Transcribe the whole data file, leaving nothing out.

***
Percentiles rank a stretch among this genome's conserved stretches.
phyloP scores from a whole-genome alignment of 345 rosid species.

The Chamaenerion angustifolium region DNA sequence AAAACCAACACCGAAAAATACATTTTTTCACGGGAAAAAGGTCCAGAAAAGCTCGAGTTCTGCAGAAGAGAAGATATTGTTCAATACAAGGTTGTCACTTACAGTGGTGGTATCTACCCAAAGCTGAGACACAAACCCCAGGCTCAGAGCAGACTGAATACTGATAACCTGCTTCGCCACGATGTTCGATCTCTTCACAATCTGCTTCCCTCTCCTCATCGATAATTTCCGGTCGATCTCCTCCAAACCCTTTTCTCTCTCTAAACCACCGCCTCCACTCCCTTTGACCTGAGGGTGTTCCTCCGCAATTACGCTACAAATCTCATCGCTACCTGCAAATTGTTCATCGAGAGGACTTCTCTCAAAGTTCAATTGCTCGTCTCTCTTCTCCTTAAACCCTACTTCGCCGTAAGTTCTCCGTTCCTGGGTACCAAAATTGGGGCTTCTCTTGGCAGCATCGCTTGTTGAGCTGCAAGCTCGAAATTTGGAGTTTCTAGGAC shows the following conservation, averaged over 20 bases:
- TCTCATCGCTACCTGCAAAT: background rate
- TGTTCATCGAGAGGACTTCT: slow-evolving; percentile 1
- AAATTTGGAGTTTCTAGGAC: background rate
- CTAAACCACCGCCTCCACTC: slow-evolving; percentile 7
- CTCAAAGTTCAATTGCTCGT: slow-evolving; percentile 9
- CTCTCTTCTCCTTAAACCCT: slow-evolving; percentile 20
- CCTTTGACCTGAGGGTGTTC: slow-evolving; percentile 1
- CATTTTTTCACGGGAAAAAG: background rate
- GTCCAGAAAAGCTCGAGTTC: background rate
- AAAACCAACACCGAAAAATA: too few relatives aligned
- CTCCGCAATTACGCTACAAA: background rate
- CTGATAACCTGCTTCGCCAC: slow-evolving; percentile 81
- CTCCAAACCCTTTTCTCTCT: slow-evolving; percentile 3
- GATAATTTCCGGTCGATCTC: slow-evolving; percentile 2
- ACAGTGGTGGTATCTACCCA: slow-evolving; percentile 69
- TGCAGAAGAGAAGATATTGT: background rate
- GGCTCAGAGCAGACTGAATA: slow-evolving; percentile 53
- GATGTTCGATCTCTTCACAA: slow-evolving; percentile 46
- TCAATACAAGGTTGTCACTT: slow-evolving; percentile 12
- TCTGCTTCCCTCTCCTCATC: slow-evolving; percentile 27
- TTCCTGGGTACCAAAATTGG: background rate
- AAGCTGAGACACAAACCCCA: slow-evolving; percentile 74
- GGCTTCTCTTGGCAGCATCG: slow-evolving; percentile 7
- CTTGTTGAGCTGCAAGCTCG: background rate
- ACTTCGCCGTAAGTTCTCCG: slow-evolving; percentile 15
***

Percentiles rank a stretch among this genome's conserved stretches.
phyloP scores from a whole-genome alignment of 345 rosid species.

The Chamaenerion angustifolium region DNA sequence AAAACCAACACCGAAAAATACATTTTTTCACGGGAAAAAGGTCCAGAAAAGCTCGAGTTCTGCAGAAGAGAAGATATTGTTCAATACAAGGTTGTCACTTACAGTGGTGGTATCTACCCAAAGCTGAGACACAAACCCCAGGCTCAGAGCAGACTGAATACTGATAACCTGCTTCGCCACGATGTTCGATCTCTTCACAATCTGCTTCCCTCTCCTCATCGATAATTTCCGGTCGATCTCCTCCAAACCCTTTTCTCTCTCTAAACCACCGCCTCCACTCCCTTTGACCTGAGGGTGTTCCTCCGCAATTACGCTACAAATCTCATCGCTACCTGCAAATTGTTCATCGAGAGGACTTCTCTCAAAGTTCAATTGCTCGTCTCTCTTCTCCTTAAACCCTACTTCGCCGTAAGTTCTCCGTTCCTGGGTACCAAAATTGGGGCTTCTCTTGGCAGCATCGCTTGTTGAGCTGCAAGCTCGAAATTTGGAGTTTCTAGGAC shows the following conservation, averaged over 20 bases:
- TCTCATCGCTACCTGCAAAT: background rate
- TGTTCATCGAGAGGACTTCT: slow-evolving; percentile 1
- AAATTTGGAGTTTCTAGGAC: background rate
- CTAAACCACCGCCTCCACTC: slow-evolving; percentile 7
- CTCAAAGTTCAATTGCTCGT: slow-evolving; percentile 9
- CTCTCTTCTCCTTAAACCCT: slow-evolving; percentile 20
- CCTTTGACCTGAGGGTGTTC: slow-evolving; percentile 1
- CATTTTTTCACGGGAAAAAG: background rate
- GTCCAGAAAAGCTCGAGTTC: background rate
- AAAACCAACACCGAAAAATA: too few relatives aligned
- CTCCGCAATTACGCTACAAA: background rate
- CTGATAACCTGCTTCGCCAC: slow-evolving; percentile 81
- CTCCAAACCCTTTTCTCTCT: slow-evolving; percentile 3
- GATAATTTCCGGTCGATCTC: slow-evolving; percentile 2
- ACAGTGGTGGTATCTACCCA: slow-evolving; percentile 69
- TGCAGAAGAGAAGATATTGT: background rate
- GGCTCAGAGCAGACTGAATA: slow-evolving; percentile 53
- GATGTTCGATCTCTTCACAA: slow-evolving; percentile 46
- TCAATACAAGGTTGTCACTT: slow-evolving; percentile 12
- TCTGCTTCCCTCTCCTCATC: slow-evolving; percentile 27
- TTCCTGGGTACCAAAATTGG: background rate
- AAGCTGAGACACAAACCCCA: slow-evolving; percentile 74
- GGCTTCTCTTGGCAGCATCG: slow-evolving; percentile 7
- CTTGTTGAGCTGCAAGCTCG: background rate
- ACTTCGCCGTAAGTTCTCCG: slow-evolving; percentile 15